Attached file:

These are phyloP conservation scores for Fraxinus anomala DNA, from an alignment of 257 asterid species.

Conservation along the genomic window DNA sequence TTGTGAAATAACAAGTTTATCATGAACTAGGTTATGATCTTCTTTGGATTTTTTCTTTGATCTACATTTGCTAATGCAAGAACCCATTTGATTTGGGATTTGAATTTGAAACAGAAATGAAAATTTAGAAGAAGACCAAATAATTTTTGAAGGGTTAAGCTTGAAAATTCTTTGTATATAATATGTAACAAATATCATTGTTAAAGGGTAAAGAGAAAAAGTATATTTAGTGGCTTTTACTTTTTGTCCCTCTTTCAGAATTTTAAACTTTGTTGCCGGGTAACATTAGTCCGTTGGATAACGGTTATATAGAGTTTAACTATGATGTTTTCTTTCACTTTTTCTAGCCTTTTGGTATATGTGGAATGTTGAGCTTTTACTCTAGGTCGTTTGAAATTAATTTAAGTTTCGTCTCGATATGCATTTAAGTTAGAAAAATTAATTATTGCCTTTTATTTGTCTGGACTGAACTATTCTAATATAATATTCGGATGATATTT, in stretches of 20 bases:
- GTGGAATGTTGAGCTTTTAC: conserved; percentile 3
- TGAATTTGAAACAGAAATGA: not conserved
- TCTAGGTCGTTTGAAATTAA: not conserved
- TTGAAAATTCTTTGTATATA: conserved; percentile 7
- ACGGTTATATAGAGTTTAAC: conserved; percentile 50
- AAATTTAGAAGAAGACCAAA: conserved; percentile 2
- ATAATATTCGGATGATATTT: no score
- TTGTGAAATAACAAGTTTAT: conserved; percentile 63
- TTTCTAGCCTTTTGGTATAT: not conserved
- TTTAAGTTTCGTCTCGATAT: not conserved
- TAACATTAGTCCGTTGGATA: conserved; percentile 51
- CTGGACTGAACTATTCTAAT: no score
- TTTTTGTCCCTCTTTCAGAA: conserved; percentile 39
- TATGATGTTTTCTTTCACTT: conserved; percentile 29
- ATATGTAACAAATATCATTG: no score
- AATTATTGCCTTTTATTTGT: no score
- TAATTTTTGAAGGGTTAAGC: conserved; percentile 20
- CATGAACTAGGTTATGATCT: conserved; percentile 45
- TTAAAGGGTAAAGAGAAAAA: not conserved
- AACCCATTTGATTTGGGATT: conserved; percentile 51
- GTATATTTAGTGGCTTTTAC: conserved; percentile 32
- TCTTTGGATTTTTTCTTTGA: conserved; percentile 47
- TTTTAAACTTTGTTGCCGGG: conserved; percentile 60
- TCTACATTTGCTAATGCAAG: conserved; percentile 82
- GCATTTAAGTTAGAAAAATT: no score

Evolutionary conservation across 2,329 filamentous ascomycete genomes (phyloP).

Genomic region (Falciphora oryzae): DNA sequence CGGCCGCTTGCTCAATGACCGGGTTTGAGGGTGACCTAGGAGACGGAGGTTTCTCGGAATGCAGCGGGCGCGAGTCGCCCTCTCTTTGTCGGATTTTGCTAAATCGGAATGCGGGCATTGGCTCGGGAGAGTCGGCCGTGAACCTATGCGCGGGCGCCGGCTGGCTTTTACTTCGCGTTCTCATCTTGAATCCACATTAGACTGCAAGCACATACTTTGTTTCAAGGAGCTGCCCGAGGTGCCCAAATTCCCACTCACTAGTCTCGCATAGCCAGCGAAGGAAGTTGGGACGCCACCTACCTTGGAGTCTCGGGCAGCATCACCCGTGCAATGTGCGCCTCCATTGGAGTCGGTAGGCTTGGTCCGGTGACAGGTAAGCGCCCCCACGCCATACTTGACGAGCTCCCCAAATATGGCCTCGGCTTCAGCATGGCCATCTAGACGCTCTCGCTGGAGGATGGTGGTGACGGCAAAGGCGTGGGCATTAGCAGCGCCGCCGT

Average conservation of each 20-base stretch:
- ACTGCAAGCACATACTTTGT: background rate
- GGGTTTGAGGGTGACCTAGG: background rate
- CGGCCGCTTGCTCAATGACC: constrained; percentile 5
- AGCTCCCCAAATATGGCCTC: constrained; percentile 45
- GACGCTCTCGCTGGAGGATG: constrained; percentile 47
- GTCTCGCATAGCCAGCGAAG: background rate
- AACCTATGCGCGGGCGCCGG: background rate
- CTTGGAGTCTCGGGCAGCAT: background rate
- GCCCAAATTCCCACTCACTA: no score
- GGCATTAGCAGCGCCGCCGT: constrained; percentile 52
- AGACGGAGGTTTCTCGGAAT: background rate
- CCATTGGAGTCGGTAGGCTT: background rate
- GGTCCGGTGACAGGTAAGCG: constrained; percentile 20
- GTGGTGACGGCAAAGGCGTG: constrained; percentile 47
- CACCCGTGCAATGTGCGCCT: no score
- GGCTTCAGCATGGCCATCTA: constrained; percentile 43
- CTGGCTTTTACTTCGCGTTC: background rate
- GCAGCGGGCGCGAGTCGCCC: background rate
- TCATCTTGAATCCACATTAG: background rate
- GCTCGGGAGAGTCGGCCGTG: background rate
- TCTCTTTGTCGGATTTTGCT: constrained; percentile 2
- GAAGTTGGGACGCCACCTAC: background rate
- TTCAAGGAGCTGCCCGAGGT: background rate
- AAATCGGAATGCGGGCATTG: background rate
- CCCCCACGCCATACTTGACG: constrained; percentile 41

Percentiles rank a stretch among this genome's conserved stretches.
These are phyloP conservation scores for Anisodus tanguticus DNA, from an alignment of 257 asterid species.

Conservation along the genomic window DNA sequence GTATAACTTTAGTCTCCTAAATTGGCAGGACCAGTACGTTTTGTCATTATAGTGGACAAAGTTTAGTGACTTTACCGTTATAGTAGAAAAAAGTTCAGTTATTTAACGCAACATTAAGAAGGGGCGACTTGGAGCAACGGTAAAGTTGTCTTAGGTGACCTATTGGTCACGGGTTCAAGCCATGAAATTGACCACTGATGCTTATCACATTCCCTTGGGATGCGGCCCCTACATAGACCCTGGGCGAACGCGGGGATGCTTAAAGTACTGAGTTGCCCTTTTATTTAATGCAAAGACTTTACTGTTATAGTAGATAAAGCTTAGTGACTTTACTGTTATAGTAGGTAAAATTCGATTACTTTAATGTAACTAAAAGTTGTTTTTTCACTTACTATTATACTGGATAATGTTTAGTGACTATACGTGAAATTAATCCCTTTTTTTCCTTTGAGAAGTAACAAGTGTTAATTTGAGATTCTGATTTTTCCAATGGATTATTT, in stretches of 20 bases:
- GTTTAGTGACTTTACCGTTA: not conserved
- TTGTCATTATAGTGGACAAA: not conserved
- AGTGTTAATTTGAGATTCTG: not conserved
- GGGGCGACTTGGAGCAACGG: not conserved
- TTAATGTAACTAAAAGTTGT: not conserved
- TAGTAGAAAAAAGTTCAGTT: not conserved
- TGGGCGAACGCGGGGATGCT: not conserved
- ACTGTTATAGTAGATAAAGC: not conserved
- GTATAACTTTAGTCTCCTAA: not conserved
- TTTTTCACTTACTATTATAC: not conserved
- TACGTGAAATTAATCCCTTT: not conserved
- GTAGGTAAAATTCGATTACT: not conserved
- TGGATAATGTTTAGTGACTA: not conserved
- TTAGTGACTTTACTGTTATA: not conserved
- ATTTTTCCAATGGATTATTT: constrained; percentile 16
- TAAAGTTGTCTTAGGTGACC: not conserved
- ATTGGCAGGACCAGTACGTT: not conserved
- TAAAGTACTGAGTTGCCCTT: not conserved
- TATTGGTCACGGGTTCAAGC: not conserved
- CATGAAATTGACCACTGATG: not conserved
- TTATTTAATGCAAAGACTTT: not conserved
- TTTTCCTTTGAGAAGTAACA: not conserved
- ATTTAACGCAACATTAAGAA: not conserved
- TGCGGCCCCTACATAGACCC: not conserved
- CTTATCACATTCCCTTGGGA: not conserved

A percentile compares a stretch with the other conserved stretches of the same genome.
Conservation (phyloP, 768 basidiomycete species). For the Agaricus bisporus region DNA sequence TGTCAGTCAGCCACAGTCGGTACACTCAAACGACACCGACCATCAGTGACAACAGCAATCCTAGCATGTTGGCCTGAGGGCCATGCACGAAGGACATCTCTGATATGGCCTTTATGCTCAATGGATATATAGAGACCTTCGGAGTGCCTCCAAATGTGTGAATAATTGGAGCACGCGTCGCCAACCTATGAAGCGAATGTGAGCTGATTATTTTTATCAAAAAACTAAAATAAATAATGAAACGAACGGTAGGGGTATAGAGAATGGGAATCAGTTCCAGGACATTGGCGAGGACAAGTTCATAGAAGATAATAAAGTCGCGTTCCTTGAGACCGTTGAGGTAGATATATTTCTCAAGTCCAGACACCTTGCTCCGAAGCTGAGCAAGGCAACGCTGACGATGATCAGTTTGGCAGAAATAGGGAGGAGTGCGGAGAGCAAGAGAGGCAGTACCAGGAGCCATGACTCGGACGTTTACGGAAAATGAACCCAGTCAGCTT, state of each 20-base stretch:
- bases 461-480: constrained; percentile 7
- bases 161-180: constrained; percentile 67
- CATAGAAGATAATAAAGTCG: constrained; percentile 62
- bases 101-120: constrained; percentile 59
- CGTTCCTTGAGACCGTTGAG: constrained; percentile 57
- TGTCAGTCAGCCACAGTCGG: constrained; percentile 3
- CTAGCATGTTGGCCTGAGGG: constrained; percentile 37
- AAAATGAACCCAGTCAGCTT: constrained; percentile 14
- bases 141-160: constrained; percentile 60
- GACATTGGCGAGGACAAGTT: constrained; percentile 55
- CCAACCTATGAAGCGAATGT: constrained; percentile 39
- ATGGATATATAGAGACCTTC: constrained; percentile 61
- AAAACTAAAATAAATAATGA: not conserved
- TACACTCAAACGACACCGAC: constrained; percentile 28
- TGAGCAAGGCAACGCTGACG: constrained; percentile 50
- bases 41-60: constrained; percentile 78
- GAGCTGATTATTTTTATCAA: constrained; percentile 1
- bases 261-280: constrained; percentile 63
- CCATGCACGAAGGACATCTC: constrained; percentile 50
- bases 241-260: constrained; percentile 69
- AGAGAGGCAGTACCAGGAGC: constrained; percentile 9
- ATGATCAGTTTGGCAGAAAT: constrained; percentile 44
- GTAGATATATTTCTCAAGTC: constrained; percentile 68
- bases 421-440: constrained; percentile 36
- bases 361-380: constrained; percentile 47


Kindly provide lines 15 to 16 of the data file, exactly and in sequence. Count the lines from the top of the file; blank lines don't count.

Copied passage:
- TTTTTGTCCCTCTTTCAGAA: conserved; percentile 39
- TATGATGTTTTCTTTCACTT: conserved; percentile 29